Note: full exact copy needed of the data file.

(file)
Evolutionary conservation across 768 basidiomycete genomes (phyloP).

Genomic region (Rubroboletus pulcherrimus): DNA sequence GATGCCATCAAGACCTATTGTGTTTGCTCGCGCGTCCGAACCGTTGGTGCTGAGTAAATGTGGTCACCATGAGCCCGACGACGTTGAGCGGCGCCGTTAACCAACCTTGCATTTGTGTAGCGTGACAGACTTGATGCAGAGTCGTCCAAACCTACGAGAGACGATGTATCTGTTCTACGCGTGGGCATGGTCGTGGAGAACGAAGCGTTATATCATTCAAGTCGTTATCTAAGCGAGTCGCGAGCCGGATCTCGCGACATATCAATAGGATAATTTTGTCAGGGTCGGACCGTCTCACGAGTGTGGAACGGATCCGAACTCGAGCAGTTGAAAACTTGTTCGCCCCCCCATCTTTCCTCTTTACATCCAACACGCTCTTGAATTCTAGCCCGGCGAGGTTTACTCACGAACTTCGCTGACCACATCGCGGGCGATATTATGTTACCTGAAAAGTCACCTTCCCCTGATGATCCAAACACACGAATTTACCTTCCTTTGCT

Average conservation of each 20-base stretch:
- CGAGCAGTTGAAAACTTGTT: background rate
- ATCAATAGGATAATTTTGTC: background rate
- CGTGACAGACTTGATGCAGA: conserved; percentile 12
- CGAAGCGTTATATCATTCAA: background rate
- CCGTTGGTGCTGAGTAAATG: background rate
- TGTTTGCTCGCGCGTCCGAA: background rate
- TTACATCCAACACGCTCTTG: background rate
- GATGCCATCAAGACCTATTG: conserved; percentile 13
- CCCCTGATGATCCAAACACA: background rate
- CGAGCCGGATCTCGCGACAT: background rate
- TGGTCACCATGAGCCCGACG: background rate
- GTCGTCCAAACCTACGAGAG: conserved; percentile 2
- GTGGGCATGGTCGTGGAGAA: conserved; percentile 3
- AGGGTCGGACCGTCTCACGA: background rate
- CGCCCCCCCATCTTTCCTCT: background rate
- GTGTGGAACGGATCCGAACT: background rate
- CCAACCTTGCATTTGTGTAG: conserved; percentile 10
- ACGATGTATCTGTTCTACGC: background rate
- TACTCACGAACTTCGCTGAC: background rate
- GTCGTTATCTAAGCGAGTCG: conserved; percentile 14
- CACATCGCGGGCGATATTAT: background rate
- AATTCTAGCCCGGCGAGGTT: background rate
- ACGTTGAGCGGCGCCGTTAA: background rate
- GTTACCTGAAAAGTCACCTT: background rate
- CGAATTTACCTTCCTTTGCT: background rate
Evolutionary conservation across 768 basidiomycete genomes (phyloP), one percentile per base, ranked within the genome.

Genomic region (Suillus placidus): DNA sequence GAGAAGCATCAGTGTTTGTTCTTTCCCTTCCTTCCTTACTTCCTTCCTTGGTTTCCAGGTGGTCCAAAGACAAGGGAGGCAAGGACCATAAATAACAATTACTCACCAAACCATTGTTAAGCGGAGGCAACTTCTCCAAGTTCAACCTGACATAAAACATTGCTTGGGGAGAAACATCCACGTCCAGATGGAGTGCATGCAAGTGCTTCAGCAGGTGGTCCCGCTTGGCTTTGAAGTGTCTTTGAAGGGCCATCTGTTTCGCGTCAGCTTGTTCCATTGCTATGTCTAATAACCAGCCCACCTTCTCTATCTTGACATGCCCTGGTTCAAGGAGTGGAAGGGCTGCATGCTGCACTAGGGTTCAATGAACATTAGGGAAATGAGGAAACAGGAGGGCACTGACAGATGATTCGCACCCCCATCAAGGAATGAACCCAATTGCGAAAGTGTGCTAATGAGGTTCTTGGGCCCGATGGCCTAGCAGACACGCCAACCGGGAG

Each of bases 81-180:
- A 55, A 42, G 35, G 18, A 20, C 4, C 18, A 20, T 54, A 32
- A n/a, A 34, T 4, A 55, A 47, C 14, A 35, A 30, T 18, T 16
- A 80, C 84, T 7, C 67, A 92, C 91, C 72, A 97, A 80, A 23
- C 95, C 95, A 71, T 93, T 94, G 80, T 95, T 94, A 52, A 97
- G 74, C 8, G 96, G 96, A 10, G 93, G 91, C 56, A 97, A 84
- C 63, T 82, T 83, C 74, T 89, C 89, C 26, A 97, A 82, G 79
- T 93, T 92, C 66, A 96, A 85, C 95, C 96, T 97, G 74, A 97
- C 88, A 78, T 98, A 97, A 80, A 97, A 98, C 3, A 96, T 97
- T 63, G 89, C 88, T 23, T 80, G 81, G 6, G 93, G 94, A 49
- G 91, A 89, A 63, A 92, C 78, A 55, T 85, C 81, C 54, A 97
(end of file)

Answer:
Evolutionary conservation across 768 basidiomycete genomes (phyloP).

Genomic region (Rubroboletus pulcherrimus): DNA sequence GATGCCATCAAGACCTATTGTGTTTGCTCGCGCGTCCGAACCGTTGGTGCTGAGTAAATGTGGTCACCATGAGCCCGACGACGTTGAGCGGCGCCGTTAACCAACCTTGCATTTGTGTAGCGTGACAGACTTGATGCAGAGTCGTCCAAACCTACGAGAGACGATGTATCTGTTCTACGCGTGGGCATGGTCGTGGAGAACGAAGCGTTATATCATTCAAGTCGTTATCTAAGCGAGTCGCGAGCCGGATCTCGCGACATATCAATAGGATAATTTTGTCAGGGTCGGACCGTCTCACGAGTGTGGAACGGATCCGAACTCGAGCAGTTGAAAACTTGTTCGCCCCCCCATCTTTCCTCTTTACATCCAACACGCTCTTGAATTCTAGCCCGGCGAGGTTTACTCACGAACTTCGCTGACCACATCGCGGGCGATATTATGTTACCTGAAAAGTCACCTTCCCCTGATGATCCAAACACACGAATTTACCTTCCTTTGCT

Average conservation of each 20-base stretch:
- CGAGCAGTTGAAAACTTGTT: background rate
- ATCAATAGGATAATTTTGTC: background rate
- CGTGACAGACTTGATGCAGA: conserved; percentile 12
- CGAAGCGTTATATCATTCAA: background rate
- CCGTTGGTGCTGAGTAAATG: background rate
- TGTTTGCTCGCGCGTCCGAA: background rate
- TTACATCCAACACGCTCTTG: background rate
- GATGCCATCAAGACCTATTG: conserved; percentile 13
- CCCCTGATGATCCAAACACA: background rate
- CGAGCCGGATCTCGCGACAT: background rate
- TGGTCACCATGAGCCCGACG: background rate
- GTCGTCCAAACCTACGAGAG: conserved; percentile 2
- GTGGGCATGGTCGTGGAGAA: conserved; percentile 3
- AGGGTCGGACCGTCTCACGA: background rate
- CGCCCCCCCATCTTTCCTCT: background rate
- GTGTGGAACGGATCCGAACT: background rate
- CCAACCTTGCATTTGTGTAG: conserved; percentile 10
- ACGATGTATCTGTTCTACGC: background rate
- TACTCACGAACTTCGCTGAC: background rate
- GTCGTTATCTAAGCGAGTCG: conserved; percentile 14
- CACATCGCGGGCGATATTAT: background rate
- AATTCTAGCCCGGCGAGGTT: background rate
- ACGTTGAGCGGCGCCGTTAA: background rate
- GTTACCTGAAAAGTCACCTT: background rate
- CGAATTTACCTTCCTTTGCT: background rate
Evolutionary conservation across 768 basidiomycete genomes (phyloP), one percentile per base, ranked within the genome.

Genomic region (Suillus placidus): DNA sequence GAGAAGCATCAGTGTTTGTTCTTTCCCTTCCTTCCTTACTTCCTTCCTTGGTTTCCAGGTGGTCCAAAGACAAGGGAGGCAAGGACCATAAATAACAATTACTCACCAAACCATTGTTAAGCGGAGGCAACTTCTCCAAGTTCAACCTGACATAAAACATTGCTTGGGGAGAAACATCCACGTCCAGATGGAGTGCATGCAAGTGCTTCAGCAGGTGGTCCCGCTTGGCTTTGAAGTGTCTTTGAAGGGCCATCTGTTTCGCGTCAGCTTGTTCCATTGCTATGTCTAATAACCAGCCCACCTTCTCTATCTTGACATGCCCTGGTTCAAGGAGTGGAAGGGCTGCATGCTGCACTAGGGTTCAATGAACATTAGGGAAATGAGGAAACAGGAGGGCACTGACAGATGATTCGCACCCCCATCAAGGAATGAACCCAATTGCGAAAGTGTGCTAATGAGGTTCTTGGGCCCGATGGCCTAGCAGACACGCCAACCGGGAG

Each of bases 81-180:
- A 55, A 42, G 35, G 18, A 20, C 4, C 18, A 20, T 54, A 32
- A n/a, A 34, T 4, A 55, A 47, C 14, A 35, A 30, T 18, T 16
- A 80, C 84, T 7, C 67, A 92, C 91, C 72, A 97, A 80, A 23
- C 95, C 95, A 71, T 93, T 94, G 80, T 95, T 94, A 52, A 97
- G 74, C 8, G 96, G 96, A 10, G 93, G 91, C 56, A 97, A 84
- C 63, T 82, T 83, C 74, T 89, C 89, C 26, A 97, A 82, G 79
- T 93, T 92, C 66, A 96, A 85, C 95, C 96, T 97, G 74, A 97
- C 88, A 78, T 98, A 97, A 80, A 97, A 98, C 3, A 96, T 97
- T 63, G 89, C 88, T 23, T 80, G 81, G 6, G 93, G 94, A 49
- G 91, A 89, A 63, A 92, C 78, A 55, T 85, C 81, C 54, A 97